Average position is one of Google’s original search metrics, and up to this point it’s been the clearest way to describe the order of appearance in paid search results. While ads are generally found above organic search results, that’s not always the case; they’re sometimes served at the very bottom of page 1, below organic! When you consider that average position is often believed to be the ultimate metric of page 1 ordering, there’s a need to be clearer about where ads appear in relation to other content found on the first page of search results.
On October 1st, that’s about to change. The average position metric will be removed in favor of expanded metrics that better interpret ad ordering in relation to all other content on the page, including organic. When ads appear on top of organic results, this is considered “top” space. The first ad in the top space is considered “absolute top”. This means the expanded metrics include:
- Top Impression Share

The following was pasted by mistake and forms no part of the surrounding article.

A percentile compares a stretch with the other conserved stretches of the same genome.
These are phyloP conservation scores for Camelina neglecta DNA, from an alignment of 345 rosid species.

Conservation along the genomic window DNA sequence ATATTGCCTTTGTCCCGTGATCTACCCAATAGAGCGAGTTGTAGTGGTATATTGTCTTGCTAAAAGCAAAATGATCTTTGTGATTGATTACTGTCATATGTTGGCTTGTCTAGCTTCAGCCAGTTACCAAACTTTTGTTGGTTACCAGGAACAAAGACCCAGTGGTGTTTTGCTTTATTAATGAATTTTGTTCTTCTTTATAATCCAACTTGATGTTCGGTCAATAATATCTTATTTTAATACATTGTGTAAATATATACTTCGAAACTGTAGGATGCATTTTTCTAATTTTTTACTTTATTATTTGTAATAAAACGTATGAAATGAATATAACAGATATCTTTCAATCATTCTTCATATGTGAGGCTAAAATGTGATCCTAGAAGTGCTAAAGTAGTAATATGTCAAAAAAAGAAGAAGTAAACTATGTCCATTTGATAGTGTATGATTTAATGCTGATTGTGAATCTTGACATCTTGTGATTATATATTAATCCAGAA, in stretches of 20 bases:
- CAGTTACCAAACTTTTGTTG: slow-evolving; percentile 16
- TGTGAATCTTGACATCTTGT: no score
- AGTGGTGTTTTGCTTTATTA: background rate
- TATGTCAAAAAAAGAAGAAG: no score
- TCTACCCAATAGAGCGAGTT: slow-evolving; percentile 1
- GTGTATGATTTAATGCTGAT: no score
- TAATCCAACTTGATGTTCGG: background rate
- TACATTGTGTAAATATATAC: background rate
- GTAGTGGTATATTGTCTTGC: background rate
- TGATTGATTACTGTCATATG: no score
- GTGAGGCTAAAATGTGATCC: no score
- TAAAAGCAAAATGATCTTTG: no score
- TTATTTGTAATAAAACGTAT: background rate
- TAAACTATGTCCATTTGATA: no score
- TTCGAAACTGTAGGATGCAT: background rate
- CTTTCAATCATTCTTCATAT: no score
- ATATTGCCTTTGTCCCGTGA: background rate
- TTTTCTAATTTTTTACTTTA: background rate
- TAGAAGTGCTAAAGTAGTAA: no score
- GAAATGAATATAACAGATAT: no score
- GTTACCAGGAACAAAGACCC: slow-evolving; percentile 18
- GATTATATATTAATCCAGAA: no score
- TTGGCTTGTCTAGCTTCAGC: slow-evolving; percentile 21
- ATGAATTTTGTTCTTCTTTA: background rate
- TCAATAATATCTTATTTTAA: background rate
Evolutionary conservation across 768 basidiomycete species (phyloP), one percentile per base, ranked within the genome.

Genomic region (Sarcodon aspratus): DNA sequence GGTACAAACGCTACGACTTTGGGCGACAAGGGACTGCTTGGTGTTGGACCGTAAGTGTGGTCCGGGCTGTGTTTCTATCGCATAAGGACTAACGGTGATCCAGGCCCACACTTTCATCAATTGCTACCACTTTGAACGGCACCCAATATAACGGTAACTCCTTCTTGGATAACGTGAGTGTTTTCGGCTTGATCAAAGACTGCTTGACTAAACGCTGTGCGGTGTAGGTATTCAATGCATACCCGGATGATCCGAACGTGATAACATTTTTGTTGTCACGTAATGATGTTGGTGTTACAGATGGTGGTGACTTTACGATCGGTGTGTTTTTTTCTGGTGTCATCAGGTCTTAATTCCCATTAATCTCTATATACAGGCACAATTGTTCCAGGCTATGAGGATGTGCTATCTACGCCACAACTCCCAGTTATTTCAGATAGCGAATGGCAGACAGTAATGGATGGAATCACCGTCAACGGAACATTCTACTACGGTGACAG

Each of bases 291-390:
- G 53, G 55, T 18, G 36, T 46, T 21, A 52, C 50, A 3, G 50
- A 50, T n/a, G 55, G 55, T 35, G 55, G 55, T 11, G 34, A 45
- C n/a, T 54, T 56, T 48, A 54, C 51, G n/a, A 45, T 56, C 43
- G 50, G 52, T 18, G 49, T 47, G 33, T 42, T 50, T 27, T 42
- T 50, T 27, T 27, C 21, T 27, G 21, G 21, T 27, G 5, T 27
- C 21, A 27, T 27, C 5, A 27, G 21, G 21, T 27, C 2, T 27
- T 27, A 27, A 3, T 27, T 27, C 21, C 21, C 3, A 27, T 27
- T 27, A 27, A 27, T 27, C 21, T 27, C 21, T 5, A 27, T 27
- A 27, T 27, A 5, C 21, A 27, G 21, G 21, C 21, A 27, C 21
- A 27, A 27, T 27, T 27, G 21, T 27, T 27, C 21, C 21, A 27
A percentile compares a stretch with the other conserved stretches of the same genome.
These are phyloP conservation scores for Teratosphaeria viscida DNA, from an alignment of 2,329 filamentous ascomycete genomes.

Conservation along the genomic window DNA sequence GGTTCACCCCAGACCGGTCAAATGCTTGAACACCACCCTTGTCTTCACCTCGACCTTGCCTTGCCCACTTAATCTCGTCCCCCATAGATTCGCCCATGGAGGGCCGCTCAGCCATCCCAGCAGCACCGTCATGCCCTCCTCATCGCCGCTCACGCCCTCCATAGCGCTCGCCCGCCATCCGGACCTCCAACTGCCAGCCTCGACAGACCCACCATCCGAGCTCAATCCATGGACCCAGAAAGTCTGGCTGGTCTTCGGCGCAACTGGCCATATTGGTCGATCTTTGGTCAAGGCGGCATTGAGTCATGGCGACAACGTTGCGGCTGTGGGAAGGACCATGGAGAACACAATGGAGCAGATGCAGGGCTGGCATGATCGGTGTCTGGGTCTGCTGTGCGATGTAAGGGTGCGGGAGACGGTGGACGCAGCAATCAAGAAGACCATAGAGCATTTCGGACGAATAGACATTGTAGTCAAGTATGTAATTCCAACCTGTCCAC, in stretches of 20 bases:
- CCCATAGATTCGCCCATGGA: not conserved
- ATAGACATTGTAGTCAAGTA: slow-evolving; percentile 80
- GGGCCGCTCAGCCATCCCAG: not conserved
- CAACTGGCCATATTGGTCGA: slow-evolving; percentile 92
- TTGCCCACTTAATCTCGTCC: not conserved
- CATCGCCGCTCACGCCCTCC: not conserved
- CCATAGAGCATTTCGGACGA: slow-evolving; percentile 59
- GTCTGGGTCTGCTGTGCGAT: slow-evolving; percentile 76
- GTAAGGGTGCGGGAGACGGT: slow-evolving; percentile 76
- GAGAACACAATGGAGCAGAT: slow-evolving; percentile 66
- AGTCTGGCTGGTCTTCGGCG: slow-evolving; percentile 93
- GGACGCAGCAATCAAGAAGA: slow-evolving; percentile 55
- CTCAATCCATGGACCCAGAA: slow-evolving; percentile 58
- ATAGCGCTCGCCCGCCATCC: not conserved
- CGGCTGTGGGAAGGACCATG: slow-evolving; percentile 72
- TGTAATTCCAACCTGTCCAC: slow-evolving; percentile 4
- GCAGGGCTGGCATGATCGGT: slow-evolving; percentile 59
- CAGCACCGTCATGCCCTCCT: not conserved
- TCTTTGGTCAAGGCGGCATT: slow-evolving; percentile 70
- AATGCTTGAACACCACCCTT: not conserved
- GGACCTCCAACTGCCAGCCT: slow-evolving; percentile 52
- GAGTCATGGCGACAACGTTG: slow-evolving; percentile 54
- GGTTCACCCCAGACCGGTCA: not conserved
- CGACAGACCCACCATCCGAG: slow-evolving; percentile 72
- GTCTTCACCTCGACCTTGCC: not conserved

Impressions On Top / Eligible Impressions On Top
- Top Impression Rate
Impressions On Top / All Impressions On Page
- Absolute Top Impression Share
Impressions On Absolute Top / Eligible Impressions On Top
- Absolute Top Impression Rate
Impressions On Absolute Top / All Impressions On Page
The best way to evaluate performance is to use these metrics in combination with standard impression share (the % of served impressions / total impressions for the same auctions) to evaluate how often your ad appears and where, in relation to organic results. While the Top Impression Share should be relatively close to the standard one, Absolute Top paints a clearer picture of how often #1 is achieved in the ad space in relation to all other page content.